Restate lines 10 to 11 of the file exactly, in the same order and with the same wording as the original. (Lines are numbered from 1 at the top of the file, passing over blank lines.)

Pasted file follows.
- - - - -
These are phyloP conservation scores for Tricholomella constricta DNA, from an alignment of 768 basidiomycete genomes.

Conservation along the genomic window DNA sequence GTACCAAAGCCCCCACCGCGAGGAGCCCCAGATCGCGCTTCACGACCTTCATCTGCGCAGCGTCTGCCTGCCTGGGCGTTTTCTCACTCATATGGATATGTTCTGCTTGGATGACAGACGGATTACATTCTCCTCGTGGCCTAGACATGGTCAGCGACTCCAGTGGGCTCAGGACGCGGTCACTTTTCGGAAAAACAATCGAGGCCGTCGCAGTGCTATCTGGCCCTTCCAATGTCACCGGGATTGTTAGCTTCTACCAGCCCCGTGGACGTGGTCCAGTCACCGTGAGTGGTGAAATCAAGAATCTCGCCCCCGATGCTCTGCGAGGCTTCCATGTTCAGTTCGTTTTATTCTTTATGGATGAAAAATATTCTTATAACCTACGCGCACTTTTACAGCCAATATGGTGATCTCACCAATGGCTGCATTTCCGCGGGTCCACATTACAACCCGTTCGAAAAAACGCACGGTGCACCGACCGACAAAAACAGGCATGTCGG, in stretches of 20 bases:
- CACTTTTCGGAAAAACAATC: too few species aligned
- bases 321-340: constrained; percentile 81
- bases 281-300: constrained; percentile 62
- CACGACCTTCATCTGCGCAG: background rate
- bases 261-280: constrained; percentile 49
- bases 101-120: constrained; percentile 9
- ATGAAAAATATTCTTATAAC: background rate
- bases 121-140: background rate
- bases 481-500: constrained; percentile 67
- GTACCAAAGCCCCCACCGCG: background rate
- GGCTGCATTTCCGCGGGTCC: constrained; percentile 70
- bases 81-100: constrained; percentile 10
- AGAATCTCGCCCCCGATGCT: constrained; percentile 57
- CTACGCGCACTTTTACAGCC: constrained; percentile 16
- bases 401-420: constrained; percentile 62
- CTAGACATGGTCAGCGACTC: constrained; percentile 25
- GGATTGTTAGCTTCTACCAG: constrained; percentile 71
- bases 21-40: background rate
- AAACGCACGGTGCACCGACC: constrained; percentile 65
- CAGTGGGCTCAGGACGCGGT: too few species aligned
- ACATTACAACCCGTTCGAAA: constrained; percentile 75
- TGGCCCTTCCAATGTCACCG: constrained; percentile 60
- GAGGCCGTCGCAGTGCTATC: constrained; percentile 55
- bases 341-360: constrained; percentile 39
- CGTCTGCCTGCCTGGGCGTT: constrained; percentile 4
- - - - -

- bases 121-140: background rate
- bases 481-500: constrained; percentile 67